© Michael Pilmer
This month is Session Month here at Rhythm, with all kinds of hints, tips and insights into the session world coming from some of its biggest stars. So what better way to kick things off than with an interview with Josh Freese?
In a career spanning across four decades Freese has proved himself as a drumming chameleon, performing with everyone from Nine Inch Nails to Sting. When we caught up with him we wanted to know all about his eye-wateringly impressive session CV.
How and when did you land your first big studio gig?
"Well, the first few records I made were with artists I was already involved in (bands I was in.) Those two records were Dweezil Zappa's Confessions and The Vandals Fear Of A Punk Planet. One of the first records that I was called out of the blue to make were either Suicidal Tendencies The Art Of Rebellion or School Of Fish Human Cannonball. It was an exciting time for me. I think word was getting around L.A. that I was capable, good, willing and easy to get along with so when people were stuck in the studio and/or without a drummer I started getting called."
What was your first studio experience like and what lessons did you learn from it?
"I can't remember which one was officially my first experience but I do remember early on being in the studio and just not wanting to mess up! I tried to lock in with that click as best as I could and was afraid of being that guy that needed 15 takes. My earliest memory was probably around 1986. I was 13 and I was recording stuff with an engineer friend of mine that I still work with a lot today named Tom Weir."
"About 98% of the sessions I do are with a click. Just practicing to a click or metronome is a great way to practice playing with one."
Do you have a checklist when preparing for each session?
"Not really. As long as I know that I'm bringing a nice kit there with some extra snares and extra cymbals I don't really need anything else. Other than that I always try to be rested and ready to roll. If I made out any charts to the songs ahead of time (that is if producer or artist emailed me and MP3 to listen to) then I obviously bring those with me as well."
How much gear knowledge is needed?
"In terms of being able to know the right gear and sound for particular tracks/artists and being able to get that sound quickly in the studio - a fair amount. I may have thought about it a lot more when I was younger but these days with all my experience I just try to use my best judgement for each session. It's rare that I'm getting hired to do something really different than I usually do so it's not like I'm bringing tons of weird drums and gear to most of my sessions."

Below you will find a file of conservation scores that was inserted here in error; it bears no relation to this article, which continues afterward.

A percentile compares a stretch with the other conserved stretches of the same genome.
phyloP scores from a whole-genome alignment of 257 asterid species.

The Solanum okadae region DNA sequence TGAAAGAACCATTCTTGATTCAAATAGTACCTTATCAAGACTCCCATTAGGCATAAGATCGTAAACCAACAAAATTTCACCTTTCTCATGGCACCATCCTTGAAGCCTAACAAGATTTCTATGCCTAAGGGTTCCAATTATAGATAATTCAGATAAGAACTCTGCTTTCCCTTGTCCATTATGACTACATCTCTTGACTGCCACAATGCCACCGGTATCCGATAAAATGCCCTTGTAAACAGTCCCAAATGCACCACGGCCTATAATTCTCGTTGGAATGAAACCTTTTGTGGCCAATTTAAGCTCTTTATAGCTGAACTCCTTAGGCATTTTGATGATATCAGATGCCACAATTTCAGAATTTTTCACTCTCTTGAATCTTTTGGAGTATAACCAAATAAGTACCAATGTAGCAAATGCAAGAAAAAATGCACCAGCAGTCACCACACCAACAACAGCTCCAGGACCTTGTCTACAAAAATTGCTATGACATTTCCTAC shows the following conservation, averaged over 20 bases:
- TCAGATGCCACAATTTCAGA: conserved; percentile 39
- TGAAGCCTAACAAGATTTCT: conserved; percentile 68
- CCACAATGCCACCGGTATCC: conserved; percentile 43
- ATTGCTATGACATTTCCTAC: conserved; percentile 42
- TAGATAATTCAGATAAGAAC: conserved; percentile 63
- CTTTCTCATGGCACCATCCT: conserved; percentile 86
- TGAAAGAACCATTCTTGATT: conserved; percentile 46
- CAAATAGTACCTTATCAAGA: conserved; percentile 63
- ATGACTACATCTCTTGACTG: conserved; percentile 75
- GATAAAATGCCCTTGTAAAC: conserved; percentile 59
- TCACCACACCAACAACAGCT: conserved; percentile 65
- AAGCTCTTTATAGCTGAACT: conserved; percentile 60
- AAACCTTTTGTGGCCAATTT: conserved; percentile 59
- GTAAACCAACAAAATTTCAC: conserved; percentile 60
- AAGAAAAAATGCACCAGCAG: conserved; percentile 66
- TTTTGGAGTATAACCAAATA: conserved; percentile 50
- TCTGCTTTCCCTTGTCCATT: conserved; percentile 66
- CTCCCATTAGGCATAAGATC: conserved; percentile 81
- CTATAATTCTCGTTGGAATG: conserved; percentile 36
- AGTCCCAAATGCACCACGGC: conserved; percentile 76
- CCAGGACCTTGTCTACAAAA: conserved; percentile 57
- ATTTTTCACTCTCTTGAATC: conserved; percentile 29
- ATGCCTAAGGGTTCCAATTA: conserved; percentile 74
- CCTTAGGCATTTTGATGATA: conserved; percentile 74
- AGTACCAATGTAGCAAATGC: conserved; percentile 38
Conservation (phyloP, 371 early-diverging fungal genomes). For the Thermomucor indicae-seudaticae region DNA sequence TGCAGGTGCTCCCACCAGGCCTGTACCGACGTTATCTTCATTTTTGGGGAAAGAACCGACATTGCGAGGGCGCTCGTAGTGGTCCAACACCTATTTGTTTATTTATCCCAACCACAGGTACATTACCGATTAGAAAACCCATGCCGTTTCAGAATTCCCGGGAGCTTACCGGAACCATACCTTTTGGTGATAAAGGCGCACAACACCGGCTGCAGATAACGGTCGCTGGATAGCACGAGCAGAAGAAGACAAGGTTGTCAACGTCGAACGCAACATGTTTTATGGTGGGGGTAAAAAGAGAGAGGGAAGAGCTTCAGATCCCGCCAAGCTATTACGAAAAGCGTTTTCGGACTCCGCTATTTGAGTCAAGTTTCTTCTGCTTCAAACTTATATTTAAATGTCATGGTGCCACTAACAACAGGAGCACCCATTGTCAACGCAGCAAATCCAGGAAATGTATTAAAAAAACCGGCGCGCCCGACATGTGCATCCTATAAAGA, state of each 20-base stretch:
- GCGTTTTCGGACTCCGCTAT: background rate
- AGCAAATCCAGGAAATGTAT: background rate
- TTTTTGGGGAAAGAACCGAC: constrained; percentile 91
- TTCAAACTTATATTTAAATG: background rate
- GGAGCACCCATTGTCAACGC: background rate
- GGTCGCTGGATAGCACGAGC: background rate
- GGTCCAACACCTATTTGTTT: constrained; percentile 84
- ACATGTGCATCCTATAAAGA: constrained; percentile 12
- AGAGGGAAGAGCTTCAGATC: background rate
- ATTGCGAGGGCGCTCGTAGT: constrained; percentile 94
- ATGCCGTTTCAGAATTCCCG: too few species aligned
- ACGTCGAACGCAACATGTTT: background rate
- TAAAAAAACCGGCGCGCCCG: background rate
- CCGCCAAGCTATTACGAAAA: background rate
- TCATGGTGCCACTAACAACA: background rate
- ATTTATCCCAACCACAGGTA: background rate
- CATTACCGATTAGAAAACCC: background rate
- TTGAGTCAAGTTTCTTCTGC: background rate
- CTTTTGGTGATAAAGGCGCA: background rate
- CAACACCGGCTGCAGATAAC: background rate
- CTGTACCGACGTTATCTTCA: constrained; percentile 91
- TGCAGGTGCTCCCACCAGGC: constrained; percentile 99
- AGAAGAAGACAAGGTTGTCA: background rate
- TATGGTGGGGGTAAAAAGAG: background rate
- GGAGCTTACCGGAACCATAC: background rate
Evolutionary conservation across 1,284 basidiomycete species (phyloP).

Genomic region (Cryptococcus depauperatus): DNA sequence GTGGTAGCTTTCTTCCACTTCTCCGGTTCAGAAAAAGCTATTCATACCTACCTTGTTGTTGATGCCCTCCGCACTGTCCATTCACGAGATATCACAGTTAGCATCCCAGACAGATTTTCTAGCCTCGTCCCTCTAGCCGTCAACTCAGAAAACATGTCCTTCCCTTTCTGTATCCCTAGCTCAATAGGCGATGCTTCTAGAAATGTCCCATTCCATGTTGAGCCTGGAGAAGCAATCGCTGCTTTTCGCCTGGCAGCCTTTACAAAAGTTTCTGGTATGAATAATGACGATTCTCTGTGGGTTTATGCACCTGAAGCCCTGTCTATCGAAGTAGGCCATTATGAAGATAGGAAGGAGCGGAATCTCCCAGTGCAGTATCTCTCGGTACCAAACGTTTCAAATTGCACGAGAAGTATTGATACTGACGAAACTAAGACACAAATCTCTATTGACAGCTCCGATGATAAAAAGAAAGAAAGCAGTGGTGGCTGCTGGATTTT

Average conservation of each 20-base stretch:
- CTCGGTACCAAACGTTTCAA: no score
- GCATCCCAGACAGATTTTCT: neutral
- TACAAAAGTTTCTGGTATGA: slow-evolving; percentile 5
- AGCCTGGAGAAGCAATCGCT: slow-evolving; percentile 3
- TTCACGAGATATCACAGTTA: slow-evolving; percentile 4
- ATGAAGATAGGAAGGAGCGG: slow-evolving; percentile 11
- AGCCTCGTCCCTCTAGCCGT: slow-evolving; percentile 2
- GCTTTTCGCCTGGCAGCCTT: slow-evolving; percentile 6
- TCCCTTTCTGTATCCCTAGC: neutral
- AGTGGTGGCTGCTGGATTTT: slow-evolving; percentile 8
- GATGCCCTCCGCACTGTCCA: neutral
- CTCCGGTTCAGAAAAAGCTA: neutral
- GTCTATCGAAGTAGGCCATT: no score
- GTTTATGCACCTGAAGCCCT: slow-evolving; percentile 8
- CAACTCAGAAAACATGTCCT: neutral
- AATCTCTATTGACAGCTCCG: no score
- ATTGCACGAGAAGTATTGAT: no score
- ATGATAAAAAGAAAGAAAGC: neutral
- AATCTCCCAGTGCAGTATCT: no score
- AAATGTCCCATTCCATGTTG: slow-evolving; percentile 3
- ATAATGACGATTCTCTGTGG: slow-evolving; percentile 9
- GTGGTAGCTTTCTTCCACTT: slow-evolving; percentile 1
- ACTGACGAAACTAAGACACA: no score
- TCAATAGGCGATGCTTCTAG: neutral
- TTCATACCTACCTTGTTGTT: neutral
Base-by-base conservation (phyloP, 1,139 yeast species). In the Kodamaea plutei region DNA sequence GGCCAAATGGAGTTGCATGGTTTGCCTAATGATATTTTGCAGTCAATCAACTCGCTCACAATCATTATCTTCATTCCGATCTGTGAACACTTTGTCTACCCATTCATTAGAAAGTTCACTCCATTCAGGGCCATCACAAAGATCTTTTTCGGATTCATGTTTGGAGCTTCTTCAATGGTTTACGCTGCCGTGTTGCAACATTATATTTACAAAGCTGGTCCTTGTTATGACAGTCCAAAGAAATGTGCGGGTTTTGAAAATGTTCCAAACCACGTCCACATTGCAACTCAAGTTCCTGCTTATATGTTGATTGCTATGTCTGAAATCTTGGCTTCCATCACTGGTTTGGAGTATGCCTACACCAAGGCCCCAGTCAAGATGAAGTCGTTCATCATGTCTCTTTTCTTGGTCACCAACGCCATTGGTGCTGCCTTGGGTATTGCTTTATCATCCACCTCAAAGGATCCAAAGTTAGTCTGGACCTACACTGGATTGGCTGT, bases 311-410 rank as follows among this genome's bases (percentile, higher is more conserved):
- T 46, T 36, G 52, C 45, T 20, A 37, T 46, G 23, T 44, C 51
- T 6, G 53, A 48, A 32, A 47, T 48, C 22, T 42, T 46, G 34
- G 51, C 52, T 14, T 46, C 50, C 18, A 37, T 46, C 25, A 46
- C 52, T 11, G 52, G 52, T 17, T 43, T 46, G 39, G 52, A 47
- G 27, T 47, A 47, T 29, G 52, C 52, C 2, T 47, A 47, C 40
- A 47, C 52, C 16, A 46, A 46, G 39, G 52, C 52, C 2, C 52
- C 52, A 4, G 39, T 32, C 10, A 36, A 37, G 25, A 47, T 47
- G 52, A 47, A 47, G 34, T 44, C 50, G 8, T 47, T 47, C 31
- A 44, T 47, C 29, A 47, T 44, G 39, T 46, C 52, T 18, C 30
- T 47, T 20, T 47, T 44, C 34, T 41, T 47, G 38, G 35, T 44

How important is it to be able to record at home in this day and age?
"I have a studio near my home that I'm just getting up and running now. I think having a place to create is very important. Whether it's in your garage, in the corner of your bedroom or at separate facility away from your home. I'm really looking forward to be able to do sessions from my own place. You know, have people email me Pro-Tools files and I can knock 'em out on my own time and send the band/artist/producer back 3 or 4 good takes with lots of different options. They can then go and "create their own take" if they'd like. At least they'll have that option."
What percentage of the sessions you do are played to a click. Any tips for improving at click playing?
"About 98% of the sessions I do are with a click. Just practicing to a click or metronome is a great way to practice playing with one. Sometimes it can be more fun to practice to adrum machine then just a plain and simple click track. You can program an interesting percussion 4 bar loop or even a 1 or 2 bar loop and then just practice locking in with that. It's more like you're getting to play with a percussionist that has perfect time and less like just a boring old metronome."